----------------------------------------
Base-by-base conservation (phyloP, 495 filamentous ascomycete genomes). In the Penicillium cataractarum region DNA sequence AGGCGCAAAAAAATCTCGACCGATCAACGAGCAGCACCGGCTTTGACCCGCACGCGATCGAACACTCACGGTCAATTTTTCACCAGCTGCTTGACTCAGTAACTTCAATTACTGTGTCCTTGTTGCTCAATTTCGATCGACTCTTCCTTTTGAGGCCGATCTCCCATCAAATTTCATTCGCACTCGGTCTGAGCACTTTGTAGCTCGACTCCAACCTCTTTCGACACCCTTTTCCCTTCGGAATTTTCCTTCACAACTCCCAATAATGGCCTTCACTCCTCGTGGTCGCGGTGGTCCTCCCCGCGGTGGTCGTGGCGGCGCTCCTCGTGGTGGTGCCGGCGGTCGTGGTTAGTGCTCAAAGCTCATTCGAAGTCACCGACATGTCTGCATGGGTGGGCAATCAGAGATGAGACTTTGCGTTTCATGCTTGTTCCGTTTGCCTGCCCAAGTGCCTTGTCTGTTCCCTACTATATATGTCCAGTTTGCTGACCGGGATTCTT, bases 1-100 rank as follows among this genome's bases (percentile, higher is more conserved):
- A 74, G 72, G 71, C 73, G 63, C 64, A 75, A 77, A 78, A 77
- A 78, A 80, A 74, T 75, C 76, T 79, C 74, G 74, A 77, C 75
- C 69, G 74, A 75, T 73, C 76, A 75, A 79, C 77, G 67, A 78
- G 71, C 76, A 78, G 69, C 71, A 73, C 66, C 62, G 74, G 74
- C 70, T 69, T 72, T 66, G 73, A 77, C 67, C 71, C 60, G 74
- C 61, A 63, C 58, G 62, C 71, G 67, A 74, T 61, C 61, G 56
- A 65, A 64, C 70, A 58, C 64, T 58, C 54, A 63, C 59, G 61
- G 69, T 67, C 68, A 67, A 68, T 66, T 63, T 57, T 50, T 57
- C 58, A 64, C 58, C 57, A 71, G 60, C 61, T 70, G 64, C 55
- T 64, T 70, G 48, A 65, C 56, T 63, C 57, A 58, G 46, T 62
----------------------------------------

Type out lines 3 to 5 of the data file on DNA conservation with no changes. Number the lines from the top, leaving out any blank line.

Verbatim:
- A 78, A 80, A 74, T 75, C 76, T 79, C 74, G 74, A 77, C 75
- C 69, G 74, A 75, T 73, C 76, A 75, A 79, C 77, G 67, A 78
- G 71, C 76, A 78, G 69, C 71, A 73, C 66, C 62, G 74, G 74